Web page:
Conjecture In this new graph, an edge between page nodes either belongs to a cycle or forms part of the event horizon between a tie and a larger graph.

ChrisPurcell's musings

I have no idea what the IEEE method is. But how about this:

If we just start at a random node, and run along a random path, we either find a cycle or get a tie (or communicating class of size one) at the last node. If we find a cycle, we identify those nodes and carry on. If we run out of routes out of a communicating class, we mark it as a tie and, again, never reenter it.

To store this, we need:

Hence the memory requirements are O(N); since we never reenter a node after leaving it, the execution time should be O(E+N), E the number of edges in the graph.

At each step, you try to follow a new edge from the last node (cc) on the path. If that new edge leads to an exhausted node, ignore it. If it leads to an edge (cc) already on the path, we have extended our cc. Otherwise, it's a new node and we carry on from there.

If we have extended our cc, we need to take all the nodes on the cycle, pick one and give its cc number to all the other nodes in the cycle, as well as adding them to its linked list. Having done this, we replace all those nodes on the path we're constructing by the single one representing the cc.

If we run out of untried edges out of a cc, it's a tie, so we mark it as such and back out of it.

If we have backed out of our entire path, which must happen sooner or later as we run out of edges, we check to see if there are any entirely unnoticed edges left, and repeat the whole shebang starting from them if so. If not, we've finished.

To save scanning the entire path each time we find a new node to see if we've found a cycle, we can just store the fact it's on our path alongside the node.

A node can only ever be in one of these states:

  1. Untouched
  2. Currently in the path
  3. Part of a cc represented by another node
  4. Marked as a tie
Furthermore, nodes can only progress down this list, so progress is guaranteed.

How does this sound? -- ChrisPurcell

What happens if you're traversing the path P=<a1,a2,...> and you find a cycle C a6,a7,...,ai. Either a5->a6 is the event horizon of a tie, or a5 could be part of a larger cycle C' that incorporates part of C. It's not clear how the cycle part of your algorithm would behave if it encounters another part of P. This is not to say you aren't on the right track, just that it's not straightforward at the moment. -- SunirShah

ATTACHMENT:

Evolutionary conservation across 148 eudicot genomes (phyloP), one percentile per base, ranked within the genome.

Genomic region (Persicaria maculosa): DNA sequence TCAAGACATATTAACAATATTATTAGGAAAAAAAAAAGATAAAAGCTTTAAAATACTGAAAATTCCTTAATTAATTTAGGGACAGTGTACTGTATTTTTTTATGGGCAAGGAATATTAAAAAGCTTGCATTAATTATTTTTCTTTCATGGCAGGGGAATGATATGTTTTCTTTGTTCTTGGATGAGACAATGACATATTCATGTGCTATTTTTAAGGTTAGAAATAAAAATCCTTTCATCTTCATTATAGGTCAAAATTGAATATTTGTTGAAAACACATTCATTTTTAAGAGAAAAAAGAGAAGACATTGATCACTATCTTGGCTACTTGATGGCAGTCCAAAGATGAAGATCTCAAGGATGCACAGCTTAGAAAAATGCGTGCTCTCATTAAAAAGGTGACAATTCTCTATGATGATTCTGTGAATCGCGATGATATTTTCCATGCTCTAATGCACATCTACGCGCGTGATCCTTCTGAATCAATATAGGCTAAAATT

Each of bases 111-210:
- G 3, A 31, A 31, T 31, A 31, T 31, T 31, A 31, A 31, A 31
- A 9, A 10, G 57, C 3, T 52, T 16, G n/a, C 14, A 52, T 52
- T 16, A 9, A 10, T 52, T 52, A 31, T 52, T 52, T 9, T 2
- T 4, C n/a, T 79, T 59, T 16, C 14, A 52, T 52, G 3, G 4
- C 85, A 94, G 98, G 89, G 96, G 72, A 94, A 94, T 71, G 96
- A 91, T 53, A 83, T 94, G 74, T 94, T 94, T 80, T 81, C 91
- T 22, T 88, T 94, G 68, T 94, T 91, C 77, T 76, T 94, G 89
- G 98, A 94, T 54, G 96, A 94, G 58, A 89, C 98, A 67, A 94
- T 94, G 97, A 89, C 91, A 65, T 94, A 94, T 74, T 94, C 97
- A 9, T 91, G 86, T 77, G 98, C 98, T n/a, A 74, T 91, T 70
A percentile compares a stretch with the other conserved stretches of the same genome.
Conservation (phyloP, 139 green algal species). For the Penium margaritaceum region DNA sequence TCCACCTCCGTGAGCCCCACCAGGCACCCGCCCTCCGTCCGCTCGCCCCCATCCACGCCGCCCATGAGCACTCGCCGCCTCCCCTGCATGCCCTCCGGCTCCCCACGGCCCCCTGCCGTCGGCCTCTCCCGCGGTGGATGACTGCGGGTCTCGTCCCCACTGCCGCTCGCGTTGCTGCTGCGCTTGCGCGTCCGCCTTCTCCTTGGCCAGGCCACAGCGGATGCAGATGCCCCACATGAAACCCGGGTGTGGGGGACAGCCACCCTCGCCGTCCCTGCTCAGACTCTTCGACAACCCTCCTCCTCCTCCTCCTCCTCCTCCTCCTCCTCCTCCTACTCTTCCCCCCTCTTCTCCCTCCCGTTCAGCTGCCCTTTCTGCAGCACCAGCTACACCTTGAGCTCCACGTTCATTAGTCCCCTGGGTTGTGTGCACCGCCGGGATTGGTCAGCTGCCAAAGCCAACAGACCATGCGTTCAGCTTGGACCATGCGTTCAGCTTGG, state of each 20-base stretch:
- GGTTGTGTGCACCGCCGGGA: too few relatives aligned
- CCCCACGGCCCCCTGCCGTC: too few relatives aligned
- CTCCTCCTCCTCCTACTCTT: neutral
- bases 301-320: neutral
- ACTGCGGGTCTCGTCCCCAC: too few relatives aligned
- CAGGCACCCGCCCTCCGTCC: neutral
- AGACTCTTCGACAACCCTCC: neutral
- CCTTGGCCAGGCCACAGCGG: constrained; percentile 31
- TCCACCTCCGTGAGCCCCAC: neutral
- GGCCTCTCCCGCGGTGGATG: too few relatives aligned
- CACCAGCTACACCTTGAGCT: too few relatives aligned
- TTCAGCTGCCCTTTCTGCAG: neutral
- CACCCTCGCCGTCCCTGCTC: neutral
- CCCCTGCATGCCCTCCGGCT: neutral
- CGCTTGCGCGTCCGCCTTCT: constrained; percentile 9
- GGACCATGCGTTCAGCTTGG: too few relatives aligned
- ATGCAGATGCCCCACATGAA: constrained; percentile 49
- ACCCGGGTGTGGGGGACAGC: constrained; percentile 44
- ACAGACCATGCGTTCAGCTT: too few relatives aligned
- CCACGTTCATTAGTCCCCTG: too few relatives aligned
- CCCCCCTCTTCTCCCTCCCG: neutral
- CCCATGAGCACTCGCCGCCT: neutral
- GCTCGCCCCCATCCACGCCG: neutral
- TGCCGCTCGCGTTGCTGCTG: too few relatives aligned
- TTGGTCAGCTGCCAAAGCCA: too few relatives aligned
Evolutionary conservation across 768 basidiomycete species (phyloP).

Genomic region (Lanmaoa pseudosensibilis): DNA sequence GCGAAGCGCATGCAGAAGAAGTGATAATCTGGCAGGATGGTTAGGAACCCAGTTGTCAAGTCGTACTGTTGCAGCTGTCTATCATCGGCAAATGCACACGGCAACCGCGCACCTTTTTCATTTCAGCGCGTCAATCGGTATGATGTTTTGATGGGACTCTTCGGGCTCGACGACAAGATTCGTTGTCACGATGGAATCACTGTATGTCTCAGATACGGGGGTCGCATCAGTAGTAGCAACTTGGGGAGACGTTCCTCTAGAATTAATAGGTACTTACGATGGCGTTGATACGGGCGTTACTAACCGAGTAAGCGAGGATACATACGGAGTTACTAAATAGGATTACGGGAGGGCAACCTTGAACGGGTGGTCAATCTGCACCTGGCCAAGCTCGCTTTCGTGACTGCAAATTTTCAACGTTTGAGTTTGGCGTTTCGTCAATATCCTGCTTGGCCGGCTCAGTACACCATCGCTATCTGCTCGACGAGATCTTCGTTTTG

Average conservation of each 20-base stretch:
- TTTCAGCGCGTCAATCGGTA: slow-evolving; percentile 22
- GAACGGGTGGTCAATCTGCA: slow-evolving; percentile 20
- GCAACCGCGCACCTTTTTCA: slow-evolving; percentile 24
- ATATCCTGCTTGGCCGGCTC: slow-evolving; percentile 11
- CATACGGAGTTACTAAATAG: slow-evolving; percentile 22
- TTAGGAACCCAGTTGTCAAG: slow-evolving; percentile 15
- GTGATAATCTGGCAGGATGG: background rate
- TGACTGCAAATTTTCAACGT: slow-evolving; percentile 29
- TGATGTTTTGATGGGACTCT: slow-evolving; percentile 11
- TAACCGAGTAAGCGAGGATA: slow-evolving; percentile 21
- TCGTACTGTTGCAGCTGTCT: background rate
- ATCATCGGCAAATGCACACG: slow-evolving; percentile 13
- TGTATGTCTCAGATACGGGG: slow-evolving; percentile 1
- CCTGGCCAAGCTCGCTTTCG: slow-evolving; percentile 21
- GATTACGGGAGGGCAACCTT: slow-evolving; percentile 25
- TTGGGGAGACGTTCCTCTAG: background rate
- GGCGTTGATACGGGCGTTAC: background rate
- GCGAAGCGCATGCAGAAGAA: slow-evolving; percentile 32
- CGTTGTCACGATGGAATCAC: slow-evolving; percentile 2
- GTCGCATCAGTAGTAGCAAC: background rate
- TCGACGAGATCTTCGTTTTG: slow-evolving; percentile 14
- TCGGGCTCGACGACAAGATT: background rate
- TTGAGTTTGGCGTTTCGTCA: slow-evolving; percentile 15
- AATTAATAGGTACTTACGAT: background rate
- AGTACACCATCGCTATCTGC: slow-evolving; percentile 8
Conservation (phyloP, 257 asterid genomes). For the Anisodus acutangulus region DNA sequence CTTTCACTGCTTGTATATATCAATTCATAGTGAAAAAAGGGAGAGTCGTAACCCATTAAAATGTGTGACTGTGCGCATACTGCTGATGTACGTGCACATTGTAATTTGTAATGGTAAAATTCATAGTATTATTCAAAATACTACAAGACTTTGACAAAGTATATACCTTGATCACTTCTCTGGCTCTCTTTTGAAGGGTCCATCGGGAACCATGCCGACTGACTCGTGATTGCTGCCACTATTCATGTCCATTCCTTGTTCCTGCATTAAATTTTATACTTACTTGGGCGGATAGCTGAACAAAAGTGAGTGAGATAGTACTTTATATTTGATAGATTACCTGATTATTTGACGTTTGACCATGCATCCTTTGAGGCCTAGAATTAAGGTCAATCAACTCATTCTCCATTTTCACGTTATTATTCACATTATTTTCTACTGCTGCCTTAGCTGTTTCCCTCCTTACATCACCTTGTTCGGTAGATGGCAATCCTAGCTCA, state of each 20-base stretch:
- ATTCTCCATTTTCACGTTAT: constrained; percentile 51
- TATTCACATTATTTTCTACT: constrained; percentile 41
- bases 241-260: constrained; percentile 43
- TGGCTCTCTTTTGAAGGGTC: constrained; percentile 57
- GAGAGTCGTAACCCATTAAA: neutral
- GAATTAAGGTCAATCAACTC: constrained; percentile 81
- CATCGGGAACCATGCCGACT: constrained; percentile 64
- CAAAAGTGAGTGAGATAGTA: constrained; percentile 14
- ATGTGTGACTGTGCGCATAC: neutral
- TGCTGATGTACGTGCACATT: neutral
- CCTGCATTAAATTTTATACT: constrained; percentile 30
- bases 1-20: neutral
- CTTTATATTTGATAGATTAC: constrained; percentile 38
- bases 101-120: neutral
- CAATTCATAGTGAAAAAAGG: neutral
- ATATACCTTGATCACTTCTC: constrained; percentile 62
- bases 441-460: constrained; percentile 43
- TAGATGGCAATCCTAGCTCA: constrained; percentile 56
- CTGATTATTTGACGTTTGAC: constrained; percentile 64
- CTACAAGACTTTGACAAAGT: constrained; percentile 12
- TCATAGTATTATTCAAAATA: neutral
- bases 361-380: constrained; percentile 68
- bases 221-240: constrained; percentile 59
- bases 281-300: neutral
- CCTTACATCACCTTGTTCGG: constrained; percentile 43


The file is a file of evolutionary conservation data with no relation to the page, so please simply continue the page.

Sorry, when I said "cycle" I meant any set of communicating nodes. Can't think of a better word for that right now. If you have such a C' then the cycle a6..ai will have a path back to a5 off one of its nodes, so the algorithm will find it, because when you search for edges out of a cycle you look through all the nodes in that cycle. -- ChrisPurcell

Also, even if you identify all the nodes linked to from a cycle C, there may be a cycle C' inside C that is tied off from C. Think concentric circles, with links only going from outer rings to inner rings. I don't think your algorithm detects these. This is the point where I'm stuck with my construction algorithm. -- SunirShah

If C' is tied off from C, it cannot be a part of it. Every cycle is communicating, since you can use it to travel from every node in it to every other node. -- ChrisPurcell

I'm confused now. You're equivocating the terms strongly connected and cycle. A cycle is always strongly connected, but a strongly connected subgraph is not necessarily a cycle. -- SunirShah

Ah, I'm probably way off with my notation. My algorithm finds all the communicating classes; every communicating class can be covered by a cycle, possibly one repeating nodes (can't remember if this is allowed in the usual definition of a cycle, but hey). In your concentric circles example, the circles are the ccs found by my algorithm.

It won't tell you which ccs have event-horizon edges to other ccs as I've written it. Not hard to add, though, especially since if you order the classes by when they're marked as exhausted, the direction of the event-horizon edges will be aligned with this ordering.

I rewrote my exposition to not abuse the word "cycle". Am I being any less confusing? -- ChrisPurcell